Turkish Neurosurgery
Serdar Cengiz1, Yavuz Erdem2, Haydar Çelik2, Ayhan Tekiner2, Halil Kul3, Adem Kurtuluş4, Mehmet Emre Yıldırım2, Berkay Ayhan2, Zeliha Gürcan Çulcu2, Mehmet Akif Bayar2
1Kızıltepe Devlet Hastanesi, Department of Neurosurgery, Kızıltepe,
2Ankara Training and Research Hospital, Department of Neurosurgery, Ankara,
3Ankara Yıldırım Beyazıt University Faculty of Medicine, Department of Neurosurgery, Ankara,
4Düzce University Faculty of Medicine, Department of Neurosurgery, Düzce,
DOI: 10.5137/1019-5149.JTN.42695-22.3

Aim:In this study, we aimed to investigate the relationship among the modified Rankin scores of patients who had intracerebral hematomas at discharge, demographic characteristics of the patients, and the characteristics of the hematoma.Material and Methods:In this study, patients diagnosed with intracerebral hematoma and treated at the XXXXXXXXX brain and nerve surgery clinic between January 2010 and December 2020 were examined retrospectively. The age, gender, comorbidity, anticoagulant– antiaggregant use, and Glasgow coma score of the patients were obtained from hospital records. The modified Rankin scale (MRS) was used to assess patients at discharge.Results:Herein, a total of 114 patients with supratentorial intracerebral hematoma were evaluated. The modified Rankin score ranged from 0 to 6, with a mean score of 3.47 ± 2.26. When the patients were evaluated based on their discharge status, the mortality rate was 33.3% (n = 38). Fifty percent of the patients who used anticoagulant–antiaggregant died. High MRS scores were seen more frequently in advanced age. Among the other diseases of the patients, hypertension and the use of anticoagulant–antiaggregant were found to be statistically significant with high MRS scores (p < 0.001). Patients with low Glasgow coma score at the time of admission had significantly higher MRS scores (p < 0.001).Conclusion:Patients with advanced age, hypertension, and anticoagulant–antiaggregant use had a higher MRS score after hematoma formation. Preventable risk factors for spontaneous intraparenchymal hematomas are among the leading causes of disability, and early detection and treatment of underlying diseases are critical for hematoma prevention. Awareness about risk factors should be the priority to improve early diagnosis and reduce treatment disability rates.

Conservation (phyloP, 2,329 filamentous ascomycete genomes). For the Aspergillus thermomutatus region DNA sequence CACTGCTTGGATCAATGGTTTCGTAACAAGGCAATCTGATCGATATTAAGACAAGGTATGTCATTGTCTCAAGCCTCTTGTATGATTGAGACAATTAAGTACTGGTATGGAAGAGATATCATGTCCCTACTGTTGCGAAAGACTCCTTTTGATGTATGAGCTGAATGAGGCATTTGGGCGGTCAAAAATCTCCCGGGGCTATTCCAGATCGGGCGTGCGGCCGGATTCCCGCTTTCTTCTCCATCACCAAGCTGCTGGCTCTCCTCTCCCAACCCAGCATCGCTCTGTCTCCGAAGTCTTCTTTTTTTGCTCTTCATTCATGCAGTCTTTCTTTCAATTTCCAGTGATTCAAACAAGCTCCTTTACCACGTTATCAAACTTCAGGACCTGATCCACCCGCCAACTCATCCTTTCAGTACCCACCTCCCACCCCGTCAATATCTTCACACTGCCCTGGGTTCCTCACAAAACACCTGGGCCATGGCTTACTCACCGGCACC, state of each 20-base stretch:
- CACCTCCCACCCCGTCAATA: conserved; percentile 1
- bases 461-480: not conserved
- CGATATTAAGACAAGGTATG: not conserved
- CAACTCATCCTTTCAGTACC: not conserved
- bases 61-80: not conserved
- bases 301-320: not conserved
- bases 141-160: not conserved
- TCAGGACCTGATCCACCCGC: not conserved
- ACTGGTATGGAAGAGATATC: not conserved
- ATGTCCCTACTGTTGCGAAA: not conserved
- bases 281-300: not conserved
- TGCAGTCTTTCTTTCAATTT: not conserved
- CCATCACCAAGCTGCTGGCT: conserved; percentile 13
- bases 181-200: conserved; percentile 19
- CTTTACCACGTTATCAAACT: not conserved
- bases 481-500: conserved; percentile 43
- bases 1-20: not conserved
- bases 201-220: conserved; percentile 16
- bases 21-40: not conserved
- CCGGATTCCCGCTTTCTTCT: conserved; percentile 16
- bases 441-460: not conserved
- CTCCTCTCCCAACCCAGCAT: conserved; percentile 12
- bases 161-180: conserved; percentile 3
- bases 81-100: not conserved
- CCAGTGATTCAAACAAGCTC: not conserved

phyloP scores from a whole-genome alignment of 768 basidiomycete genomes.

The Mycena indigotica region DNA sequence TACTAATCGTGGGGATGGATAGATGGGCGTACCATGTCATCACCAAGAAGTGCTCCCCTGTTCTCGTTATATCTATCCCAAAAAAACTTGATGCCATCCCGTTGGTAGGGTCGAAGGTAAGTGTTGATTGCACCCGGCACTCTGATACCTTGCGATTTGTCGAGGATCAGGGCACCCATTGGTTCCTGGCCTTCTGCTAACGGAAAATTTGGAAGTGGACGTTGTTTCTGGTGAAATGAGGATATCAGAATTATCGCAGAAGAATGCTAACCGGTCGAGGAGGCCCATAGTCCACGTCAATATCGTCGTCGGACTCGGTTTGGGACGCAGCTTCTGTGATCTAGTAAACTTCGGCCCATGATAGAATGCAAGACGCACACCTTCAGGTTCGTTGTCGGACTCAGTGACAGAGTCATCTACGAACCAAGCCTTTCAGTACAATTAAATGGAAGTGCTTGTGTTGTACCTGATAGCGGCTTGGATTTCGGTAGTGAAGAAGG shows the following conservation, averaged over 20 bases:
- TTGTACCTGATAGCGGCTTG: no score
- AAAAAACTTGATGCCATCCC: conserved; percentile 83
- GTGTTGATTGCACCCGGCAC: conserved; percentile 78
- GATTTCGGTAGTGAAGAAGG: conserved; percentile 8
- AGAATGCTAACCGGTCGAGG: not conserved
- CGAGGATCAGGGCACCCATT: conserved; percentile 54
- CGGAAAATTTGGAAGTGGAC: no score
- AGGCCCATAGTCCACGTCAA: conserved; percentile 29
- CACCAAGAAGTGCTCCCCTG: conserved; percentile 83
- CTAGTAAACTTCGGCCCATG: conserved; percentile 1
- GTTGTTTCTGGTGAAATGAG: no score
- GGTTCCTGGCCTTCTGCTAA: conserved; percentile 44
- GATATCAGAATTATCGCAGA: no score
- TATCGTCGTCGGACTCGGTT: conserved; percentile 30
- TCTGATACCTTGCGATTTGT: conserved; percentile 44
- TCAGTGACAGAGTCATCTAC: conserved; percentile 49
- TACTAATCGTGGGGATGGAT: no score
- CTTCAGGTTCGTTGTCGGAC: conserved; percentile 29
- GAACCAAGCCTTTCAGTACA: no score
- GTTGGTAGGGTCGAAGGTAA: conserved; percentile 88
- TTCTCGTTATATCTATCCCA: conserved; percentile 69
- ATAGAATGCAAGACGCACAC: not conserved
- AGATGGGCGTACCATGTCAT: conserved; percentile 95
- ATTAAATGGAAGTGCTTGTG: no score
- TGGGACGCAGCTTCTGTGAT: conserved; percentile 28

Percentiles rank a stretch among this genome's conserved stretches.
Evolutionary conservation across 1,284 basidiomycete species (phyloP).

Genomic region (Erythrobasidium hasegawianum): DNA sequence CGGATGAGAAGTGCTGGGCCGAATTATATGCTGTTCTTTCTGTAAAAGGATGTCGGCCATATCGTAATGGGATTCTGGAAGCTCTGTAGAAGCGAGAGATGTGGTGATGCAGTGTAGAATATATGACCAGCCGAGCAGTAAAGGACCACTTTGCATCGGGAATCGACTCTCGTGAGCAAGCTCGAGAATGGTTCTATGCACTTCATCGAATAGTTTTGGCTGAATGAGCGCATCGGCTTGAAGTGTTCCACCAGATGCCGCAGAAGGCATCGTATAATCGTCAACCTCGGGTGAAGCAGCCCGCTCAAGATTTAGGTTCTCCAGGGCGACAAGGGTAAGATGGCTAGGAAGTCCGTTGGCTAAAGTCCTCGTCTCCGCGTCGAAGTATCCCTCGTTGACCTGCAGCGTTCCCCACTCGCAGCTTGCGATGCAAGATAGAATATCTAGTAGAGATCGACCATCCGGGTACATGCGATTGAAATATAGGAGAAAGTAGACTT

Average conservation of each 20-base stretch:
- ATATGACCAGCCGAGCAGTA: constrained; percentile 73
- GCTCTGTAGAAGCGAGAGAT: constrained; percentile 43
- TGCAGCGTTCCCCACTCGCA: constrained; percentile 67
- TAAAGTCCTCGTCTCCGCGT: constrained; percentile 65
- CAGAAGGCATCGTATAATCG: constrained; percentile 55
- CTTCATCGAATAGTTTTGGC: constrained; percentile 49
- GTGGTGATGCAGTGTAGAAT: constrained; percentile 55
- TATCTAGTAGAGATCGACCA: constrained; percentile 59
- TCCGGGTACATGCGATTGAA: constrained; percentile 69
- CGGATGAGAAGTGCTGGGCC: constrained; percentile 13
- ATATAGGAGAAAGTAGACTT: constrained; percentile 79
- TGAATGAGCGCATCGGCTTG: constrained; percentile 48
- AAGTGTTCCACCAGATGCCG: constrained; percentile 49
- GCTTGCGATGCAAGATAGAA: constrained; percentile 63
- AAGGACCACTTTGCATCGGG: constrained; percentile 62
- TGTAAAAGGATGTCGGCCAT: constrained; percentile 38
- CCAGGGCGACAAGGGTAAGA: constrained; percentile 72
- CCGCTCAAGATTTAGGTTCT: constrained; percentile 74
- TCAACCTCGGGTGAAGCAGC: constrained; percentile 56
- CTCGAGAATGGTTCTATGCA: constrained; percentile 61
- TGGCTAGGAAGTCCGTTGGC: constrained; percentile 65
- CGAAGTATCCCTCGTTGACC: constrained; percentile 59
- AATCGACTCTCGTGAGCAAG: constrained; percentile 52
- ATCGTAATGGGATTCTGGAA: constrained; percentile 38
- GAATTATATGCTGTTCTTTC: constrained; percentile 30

Corresponding author : Serdar Cengiz